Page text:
Picture those seventeenth-century maps of white Australia with names like Terra Australis and New Holland. They appear ill-formed, misshapen, like an embryonic blob sliding to the bottom of a sphere. Yet at their inception, those maps were plausible cartographic tracings of how a ship would circumnavigate the perimeter of a land mass so as to deduce its continental form.
To the modernized eye of white Australia, those maps are wrong, quaintly so. Not because their cartographic impulse nullified the extant territories inhabited by indigenous people, but because white Australia has had its ratified shape burnt into its collective retina. Its fusion of continent, map and logo sums up Australia as a mass – an island to itself; an identifiable shape; an ideogram prompting recognition; a brand promoting jingoistic consumption. It encourages Australians to perceive this thing called ‘Australia’ as a whole to which one’s partial self can be attached and attributed.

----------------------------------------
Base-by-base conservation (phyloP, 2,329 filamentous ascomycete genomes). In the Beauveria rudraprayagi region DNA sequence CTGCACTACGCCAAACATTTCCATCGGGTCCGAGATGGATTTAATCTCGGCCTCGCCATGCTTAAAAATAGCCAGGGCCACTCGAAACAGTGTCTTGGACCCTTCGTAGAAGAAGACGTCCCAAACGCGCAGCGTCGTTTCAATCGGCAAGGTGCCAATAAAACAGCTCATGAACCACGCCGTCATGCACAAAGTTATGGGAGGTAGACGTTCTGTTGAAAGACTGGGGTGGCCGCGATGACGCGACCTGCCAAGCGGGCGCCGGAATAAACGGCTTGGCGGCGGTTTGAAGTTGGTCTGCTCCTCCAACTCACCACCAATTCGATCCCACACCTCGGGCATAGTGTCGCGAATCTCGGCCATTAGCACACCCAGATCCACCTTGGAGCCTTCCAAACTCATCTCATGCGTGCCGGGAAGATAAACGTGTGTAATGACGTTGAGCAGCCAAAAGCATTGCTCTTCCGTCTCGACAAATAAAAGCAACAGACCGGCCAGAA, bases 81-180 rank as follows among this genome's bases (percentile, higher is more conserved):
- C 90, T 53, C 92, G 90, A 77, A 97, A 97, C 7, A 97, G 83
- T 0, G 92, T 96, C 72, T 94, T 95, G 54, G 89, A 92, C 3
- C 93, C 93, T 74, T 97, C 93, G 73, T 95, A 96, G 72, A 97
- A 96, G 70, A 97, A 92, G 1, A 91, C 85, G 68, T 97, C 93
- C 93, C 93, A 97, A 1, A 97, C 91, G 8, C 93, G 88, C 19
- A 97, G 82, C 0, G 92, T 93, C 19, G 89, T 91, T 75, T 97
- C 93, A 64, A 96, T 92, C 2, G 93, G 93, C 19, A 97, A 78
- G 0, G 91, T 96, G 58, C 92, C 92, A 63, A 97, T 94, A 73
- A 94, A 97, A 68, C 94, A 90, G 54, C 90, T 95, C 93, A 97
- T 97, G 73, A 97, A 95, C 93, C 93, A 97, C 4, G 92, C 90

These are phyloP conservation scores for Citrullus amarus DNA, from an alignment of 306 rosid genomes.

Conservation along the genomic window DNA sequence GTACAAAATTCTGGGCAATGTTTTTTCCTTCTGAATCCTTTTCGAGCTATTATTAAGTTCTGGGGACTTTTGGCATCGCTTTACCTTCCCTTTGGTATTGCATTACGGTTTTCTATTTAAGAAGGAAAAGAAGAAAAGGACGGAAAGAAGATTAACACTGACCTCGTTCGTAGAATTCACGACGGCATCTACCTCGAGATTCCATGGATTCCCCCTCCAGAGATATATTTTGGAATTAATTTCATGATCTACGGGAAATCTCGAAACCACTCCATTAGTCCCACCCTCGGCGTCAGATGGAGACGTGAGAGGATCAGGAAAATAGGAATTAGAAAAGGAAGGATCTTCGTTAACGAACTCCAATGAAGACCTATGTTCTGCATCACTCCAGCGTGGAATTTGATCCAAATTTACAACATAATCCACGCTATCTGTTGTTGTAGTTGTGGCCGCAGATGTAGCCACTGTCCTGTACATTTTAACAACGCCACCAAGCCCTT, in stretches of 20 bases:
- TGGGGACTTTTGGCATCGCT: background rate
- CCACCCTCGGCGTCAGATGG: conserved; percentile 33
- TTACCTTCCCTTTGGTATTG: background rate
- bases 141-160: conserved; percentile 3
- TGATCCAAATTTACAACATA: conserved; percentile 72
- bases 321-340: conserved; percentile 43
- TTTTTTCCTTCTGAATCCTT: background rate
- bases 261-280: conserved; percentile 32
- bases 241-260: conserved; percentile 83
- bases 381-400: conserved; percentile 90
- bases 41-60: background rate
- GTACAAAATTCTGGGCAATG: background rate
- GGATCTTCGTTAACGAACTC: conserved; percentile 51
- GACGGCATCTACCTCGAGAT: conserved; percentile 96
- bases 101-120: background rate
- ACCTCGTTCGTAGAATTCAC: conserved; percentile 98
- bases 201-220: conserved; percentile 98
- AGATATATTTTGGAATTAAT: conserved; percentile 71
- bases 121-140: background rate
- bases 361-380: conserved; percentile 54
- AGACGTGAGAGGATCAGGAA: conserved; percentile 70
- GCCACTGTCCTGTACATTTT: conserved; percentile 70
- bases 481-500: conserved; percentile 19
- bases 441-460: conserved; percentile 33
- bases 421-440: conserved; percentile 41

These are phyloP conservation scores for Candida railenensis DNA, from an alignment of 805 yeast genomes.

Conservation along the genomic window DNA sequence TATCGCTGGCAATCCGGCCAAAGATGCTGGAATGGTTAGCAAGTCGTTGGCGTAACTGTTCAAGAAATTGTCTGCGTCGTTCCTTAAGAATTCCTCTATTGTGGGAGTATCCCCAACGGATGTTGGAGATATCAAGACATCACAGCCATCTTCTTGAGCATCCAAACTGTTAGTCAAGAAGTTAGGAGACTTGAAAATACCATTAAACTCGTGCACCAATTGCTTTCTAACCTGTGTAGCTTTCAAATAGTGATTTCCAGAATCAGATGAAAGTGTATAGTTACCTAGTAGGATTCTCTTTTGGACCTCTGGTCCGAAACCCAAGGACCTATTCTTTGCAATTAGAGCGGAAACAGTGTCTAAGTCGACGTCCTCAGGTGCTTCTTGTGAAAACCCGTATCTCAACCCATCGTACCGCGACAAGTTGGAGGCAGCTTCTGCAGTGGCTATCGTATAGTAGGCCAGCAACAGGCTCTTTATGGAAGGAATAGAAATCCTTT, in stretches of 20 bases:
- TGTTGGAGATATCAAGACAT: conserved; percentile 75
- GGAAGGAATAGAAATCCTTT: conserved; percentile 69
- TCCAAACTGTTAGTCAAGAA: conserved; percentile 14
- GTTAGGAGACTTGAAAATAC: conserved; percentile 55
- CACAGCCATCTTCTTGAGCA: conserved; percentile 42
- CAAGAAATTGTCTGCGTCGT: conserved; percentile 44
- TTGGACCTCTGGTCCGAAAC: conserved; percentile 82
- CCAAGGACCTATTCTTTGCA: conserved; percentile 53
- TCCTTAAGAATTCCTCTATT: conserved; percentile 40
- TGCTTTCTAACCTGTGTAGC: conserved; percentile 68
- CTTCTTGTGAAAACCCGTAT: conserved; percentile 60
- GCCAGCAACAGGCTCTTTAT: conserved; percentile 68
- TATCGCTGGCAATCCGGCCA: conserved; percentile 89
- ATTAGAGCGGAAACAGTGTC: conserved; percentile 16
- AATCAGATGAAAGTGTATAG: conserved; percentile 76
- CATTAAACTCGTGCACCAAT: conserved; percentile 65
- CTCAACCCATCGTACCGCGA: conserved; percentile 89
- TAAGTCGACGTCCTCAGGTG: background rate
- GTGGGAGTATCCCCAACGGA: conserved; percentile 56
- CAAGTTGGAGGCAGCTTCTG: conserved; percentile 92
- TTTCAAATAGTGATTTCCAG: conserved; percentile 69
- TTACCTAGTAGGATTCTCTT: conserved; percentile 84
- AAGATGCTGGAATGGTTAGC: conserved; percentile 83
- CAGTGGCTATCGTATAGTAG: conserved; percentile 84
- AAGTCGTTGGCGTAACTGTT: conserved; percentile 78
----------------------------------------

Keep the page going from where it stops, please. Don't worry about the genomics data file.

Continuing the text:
Philip Brophy: The Adventures of Priscilla, Queen of the Desert
Prologue, Reading Maps, page 1
2008, Currency Press

Girt By Sea is an ongoing collection by Sean Rafferty